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Walmart Foundation Grant Establishes Interdisciplinary Research Collaboration between Baylor's Texas Hunger Initiative and Business School

Aug. 30, 2013

Two-year, $2 million grant funds research on summer child nutrition programs and development of efficient national business model.

As students across the nation head back to school, more than a third of the three million Texas school children who qualify for federal free and reduced-price lunches at school will begin the day without a school breakfast. During the summer break, even fewer had access to federal Summer Meals Programs.

But now a team of multidisciplinary researchers with Baylor University's Texas Hunger Initiative (THI) and Hankamer School of Business - funded by a $2 million grant from the Walmart Foundation - are on track to better understand the vast landscape of summer and afterschool federal child nutrition programs and what can be done to improve them, such as through the development of a fiscally sustainable year-round business model that can be replicated throughout the nation.

"The Walmart Foundation partnership is allowing us to do two critical things at once: increase the accessibility of Summer Meals for the children who need them today; and launch an innovative, interdisciplinary study in order to maximize the efficiency of Summer Meals programs across the state for the future," said Jeremy Everett, director of the Texas Hunger Initiative. "The findings from this study will help us move toward the ultimate goal of ending childhood hunger in Texas and will also provide a strategic plan for other states to follow suit."

The Texas Hunger Initiative - based in the Baylor School of Social Work - is a collaborative, capacity-building project that seeks to develop and implement strategies to end hunger through education, research, policy, community organizing and community development. The latest grant awarded to THI and Baylor is part of Walmart's and the Walmart Foundation's $2 billion commitment through 2015 to fight hunger in America, and Walmart's 2011 initiative to provide customers with healthier and more affordable food choices.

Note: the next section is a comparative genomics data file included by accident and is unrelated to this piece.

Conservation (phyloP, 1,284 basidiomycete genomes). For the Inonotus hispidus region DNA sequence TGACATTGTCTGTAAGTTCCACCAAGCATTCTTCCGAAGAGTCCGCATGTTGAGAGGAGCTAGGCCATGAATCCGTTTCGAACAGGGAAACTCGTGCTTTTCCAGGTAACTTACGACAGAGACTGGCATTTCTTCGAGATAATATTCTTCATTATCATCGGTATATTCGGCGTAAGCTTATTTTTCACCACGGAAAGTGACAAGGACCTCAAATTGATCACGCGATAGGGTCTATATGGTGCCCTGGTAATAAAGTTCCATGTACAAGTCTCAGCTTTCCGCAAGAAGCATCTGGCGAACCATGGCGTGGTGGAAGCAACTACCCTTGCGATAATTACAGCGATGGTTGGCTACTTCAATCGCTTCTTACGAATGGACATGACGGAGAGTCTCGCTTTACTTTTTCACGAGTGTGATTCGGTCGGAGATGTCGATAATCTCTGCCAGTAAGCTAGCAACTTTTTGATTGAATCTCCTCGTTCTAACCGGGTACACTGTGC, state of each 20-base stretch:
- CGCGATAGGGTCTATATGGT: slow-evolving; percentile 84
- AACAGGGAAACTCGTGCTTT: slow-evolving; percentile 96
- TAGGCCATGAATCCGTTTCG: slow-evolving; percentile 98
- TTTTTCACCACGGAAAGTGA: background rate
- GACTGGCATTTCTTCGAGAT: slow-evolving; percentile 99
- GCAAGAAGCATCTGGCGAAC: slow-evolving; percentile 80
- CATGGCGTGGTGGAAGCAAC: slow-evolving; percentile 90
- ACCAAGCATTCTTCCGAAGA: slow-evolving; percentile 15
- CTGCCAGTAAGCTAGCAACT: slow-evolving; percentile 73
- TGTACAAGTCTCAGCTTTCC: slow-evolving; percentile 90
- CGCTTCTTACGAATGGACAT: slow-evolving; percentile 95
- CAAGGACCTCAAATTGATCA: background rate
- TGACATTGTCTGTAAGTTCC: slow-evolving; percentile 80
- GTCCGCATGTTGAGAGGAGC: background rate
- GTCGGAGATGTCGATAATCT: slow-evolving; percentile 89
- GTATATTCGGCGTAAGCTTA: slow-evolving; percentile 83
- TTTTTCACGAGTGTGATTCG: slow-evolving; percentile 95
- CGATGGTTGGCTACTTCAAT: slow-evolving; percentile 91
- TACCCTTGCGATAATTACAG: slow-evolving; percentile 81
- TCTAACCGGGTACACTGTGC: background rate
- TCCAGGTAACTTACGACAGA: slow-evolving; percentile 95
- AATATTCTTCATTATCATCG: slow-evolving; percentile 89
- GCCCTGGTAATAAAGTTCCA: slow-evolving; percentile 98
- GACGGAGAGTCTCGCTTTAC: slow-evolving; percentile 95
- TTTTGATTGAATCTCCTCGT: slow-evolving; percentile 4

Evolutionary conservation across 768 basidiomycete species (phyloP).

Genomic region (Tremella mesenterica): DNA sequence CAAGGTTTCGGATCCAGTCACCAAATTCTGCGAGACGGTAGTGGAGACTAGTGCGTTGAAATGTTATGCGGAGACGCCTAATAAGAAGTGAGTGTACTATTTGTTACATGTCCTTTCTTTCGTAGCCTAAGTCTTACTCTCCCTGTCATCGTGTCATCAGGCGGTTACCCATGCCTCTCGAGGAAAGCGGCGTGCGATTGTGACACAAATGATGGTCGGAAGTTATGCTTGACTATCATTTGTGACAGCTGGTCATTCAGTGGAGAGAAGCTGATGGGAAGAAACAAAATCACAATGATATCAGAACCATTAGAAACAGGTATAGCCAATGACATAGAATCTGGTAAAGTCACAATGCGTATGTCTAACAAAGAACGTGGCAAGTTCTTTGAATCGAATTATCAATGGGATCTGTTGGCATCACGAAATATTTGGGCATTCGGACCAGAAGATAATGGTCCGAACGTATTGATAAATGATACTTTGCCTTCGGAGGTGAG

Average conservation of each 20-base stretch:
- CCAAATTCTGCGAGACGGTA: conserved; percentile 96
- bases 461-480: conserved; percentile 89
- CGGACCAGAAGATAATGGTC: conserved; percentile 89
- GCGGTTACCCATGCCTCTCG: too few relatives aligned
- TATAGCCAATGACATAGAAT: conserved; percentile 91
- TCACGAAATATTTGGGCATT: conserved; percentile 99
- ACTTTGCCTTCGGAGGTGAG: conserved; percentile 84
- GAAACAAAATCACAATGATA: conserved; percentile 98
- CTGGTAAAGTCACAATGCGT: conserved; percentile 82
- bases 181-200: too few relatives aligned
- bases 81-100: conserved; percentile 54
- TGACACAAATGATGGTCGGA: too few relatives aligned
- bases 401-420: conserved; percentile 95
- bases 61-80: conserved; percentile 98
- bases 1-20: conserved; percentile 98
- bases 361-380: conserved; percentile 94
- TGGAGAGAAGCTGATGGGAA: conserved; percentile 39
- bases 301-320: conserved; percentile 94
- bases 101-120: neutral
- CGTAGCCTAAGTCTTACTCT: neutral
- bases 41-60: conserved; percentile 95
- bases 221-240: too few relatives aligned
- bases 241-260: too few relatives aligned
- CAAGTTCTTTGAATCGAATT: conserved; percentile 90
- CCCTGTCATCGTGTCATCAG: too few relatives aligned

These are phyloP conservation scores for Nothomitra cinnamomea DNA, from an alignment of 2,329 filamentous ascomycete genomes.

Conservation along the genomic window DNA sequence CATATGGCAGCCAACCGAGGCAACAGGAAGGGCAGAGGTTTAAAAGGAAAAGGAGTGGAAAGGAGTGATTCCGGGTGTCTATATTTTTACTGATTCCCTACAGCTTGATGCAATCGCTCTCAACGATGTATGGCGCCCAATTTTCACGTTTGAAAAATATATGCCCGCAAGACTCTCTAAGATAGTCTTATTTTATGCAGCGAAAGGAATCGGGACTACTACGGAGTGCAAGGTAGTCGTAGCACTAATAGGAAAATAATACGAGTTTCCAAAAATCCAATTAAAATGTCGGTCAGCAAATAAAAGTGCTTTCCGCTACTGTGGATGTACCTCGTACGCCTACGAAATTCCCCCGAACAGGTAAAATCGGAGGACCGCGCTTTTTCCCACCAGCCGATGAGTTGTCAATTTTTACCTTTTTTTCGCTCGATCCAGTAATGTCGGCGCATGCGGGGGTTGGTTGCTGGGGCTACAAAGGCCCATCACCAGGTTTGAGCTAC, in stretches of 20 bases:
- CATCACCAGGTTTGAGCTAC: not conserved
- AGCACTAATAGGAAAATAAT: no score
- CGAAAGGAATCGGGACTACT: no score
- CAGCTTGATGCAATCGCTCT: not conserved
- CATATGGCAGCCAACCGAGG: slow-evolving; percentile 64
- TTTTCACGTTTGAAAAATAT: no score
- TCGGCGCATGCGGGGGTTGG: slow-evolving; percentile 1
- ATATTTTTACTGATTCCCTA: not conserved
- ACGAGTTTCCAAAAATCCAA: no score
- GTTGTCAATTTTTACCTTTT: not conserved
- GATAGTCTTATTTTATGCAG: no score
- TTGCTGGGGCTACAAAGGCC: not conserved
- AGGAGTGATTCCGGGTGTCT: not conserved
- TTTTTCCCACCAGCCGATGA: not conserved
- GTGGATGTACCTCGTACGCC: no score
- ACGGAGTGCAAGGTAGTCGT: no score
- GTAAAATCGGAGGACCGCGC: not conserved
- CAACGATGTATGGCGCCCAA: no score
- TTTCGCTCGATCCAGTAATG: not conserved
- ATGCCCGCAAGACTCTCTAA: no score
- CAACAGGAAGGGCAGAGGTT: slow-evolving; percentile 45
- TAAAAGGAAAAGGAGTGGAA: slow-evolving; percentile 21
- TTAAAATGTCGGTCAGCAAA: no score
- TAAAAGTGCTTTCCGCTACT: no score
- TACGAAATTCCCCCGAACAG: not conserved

"At Walmart, we recognize that many children rely on the meals provided at school to sustain an adequate nutrition level, and may go without after the school day ends and during summer vacation. That's why we're committed to supporting organizations like Baylor's Texas Hunger Initiative that work to ensure children have access to meals all year long," said Julie Gehrki, senior director of the Walmart Foundation. "Through Walmart's own efforts and by working with dedicated nonprofit partners to make healthy foods more accessible and affordable, we strive to help families live better, healthier lives."

The goals of the two-year research project include:

• increasing the average daily participation (ADP) rates for summer and/or afterschool child nutrition programs;

• increasing the number of participating sites of these programs to meet the needs of hungry children;

• increasing effective food planning capacity by creating a comprehensive research report on the state of Texas' summer and afterschool child nutrition programs;

• increasing the fiscal sustainability of summer and afterschool child nutrition programs for providers and their capacity to serve additional children by developing a multi-dimensional business model that can be replicated nationwide and in a variety of settings; and

• addressing the national issue of childhood hunger by partnering with the Walmart Foundation to share the actionable findings from this project.